Wastewater treatment using anammox bacteria is an example of how lab experimentation and real-world trial and error can work together to promote progress.
One fascinating thing about wastewater treatment is that while plants are filled with big tanks, motors, pumps, mixers, blowers and valves, the real work gets done at the microscopic level — by the bacteria that consume the waste.
In recent years, a new family of microorganisms has come into focus: anammox bacteria, which can turn ammonium into nitrogen gas anaerobically. The obvious advantage over conventional treatment is that anammox bacteria require far less aeration and thus far less energy to remove nitrogen from the wastewater.
So theoretically, that’s great. The question is how to make the anammox bacteria function most efficiently in the real-world treatment plant environment. It turns out that they grow slowly, and their effectiveness requires close control over oxygen and temperature. This is where science comes in. Researchers at the University of Wisconsin-Madison are studying how anammox bacteria interact with conventional nitrifying bacteria in the wastewater treatment ecosystem. It’s a project that’s funded in part by the National Science Foundation, the UW-Madison Microbiome Initiative, and a training fellowship from the Natural Sciences and Engineering Research Council of Canada.
The research may provide clues to unlocking the full potential of the anammox organisms, first discovered in the 1990s. Then comes the work of deploying and testing the anammox-based processes in the field, and that’s the province of operators. Supervising the UW-Madison research are Katherine “Trina” McMahon and Daniel Noguera, professors of civil and environmental engineering. Executing the day-to-day work is Christopher Lawson, a graduate student in civil and environmental engineering. McMahon talked about the research in an interview with Treatment Plant Operator.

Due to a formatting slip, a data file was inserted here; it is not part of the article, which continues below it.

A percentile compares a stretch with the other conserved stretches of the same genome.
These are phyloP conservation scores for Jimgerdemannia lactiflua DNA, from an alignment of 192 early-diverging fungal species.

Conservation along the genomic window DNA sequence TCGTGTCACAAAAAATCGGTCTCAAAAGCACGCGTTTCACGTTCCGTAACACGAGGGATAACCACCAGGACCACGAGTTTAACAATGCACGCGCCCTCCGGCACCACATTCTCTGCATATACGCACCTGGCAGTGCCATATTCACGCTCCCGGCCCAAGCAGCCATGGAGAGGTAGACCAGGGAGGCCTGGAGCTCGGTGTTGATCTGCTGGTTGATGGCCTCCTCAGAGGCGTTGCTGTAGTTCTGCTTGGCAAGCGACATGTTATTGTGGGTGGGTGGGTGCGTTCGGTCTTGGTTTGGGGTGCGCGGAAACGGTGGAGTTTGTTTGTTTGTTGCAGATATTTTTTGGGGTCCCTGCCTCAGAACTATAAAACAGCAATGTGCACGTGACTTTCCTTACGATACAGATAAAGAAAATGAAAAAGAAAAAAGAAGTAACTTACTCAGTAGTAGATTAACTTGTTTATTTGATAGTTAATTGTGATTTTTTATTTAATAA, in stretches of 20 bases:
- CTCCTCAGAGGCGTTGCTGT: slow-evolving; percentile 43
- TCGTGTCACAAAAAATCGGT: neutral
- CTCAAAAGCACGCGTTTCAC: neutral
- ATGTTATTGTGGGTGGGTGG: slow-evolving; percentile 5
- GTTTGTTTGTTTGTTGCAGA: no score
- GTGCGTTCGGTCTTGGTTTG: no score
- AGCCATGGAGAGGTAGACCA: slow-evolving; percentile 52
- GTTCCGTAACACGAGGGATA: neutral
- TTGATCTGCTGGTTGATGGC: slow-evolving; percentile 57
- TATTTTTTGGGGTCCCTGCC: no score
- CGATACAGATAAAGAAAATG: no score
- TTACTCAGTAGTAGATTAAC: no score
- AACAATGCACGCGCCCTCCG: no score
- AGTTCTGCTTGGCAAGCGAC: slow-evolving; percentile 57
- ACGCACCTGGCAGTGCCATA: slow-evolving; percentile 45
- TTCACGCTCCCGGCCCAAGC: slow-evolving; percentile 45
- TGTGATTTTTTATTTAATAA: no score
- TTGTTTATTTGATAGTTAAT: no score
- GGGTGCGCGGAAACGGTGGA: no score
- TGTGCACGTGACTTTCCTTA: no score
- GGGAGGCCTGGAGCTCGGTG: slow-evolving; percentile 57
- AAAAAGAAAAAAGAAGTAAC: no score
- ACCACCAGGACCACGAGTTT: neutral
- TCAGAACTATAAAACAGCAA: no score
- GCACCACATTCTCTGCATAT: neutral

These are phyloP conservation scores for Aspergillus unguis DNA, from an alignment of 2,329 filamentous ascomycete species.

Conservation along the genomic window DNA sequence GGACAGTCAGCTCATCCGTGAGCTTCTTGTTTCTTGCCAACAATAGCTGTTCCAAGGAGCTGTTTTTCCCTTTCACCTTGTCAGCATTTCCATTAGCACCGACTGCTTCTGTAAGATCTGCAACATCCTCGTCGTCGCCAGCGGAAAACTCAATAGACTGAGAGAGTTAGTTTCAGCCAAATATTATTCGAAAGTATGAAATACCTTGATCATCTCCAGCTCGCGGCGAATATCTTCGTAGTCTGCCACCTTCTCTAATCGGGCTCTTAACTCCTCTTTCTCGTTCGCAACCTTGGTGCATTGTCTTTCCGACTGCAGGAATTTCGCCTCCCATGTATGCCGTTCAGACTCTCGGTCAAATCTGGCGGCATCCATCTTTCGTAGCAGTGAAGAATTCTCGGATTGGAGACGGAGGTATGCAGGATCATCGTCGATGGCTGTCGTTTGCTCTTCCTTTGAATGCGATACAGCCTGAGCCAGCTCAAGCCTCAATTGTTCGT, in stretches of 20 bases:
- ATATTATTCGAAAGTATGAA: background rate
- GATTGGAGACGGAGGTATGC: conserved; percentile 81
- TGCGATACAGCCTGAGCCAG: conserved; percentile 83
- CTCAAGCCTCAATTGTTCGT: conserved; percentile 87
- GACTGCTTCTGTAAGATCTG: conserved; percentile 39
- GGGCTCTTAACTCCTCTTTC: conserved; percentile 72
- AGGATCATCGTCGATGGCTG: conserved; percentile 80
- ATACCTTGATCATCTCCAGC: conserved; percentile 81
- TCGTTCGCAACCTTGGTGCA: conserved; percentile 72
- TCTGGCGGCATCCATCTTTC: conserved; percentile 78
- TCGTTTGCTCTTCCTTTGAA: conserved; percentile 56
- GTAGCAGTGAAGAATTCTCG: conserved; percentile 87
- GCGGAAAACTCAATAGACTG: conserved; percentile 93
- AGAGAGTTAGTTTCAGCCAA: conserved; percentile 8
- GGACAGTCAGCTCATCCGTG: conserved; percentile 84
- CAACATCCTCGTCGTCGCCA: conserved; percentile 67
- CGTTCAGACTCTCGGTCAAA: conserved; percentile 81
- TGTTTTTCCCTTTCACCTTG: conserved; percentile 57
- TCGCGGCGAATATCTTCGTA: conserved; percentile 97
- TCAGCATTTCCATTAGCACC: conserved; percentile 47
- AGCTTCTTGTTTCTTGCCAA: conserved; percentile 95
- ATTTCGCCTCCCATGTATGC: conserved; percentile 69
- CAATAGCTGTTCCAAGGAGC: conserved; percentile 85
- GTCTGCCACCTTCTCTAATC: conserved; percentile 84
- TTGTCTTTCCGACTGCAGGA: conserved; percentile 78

TPO: How is your research team connected to the wastewater treatment industry?
McMahon: I studied wastewater treatment as a Ph.D. student before I came here 14 years ago. I focused on phosphorus cycling in wastewater. I am really interested in how microorganisms interact and how those interactions lead to positive things for humans, like treating wastewater and keeping lakes clean. Noguera has studied nitrogen cycling for almost all of the 20 years he has been here, and I’ve collaborated with him on this work for the past five years. Lawson did his undergraduate and master’s degrees in civil and environmental engineering at the University of British Columbia. For his master’s thesis he worked on phosphorus removal, but he got hooked on microbiology and the principles of interactions between types of bacteria.
TPO: What is it that makes anammox bacteria so intriguing?
McMahon: Plant operators know about nitrification — the conversion of ammonia into nitrate. That’s critical in wastewater treatment, and the organisms that are really important for that in most systems are traditional nitrifiers, which are aerobic. Oxygen is a huge part of BOD removal; estimates are that aeration accounts for about 50 percent of the energy use at many activated sludge treatment plants. The benefit of anammox bacteria is that they can take ammonia and oxidize it to nitrogen gas using nitrite, and do it without oxygen. That means you’re able to get more conversion of ammonia to harmless nitrogen gas with less aeration, so you save money.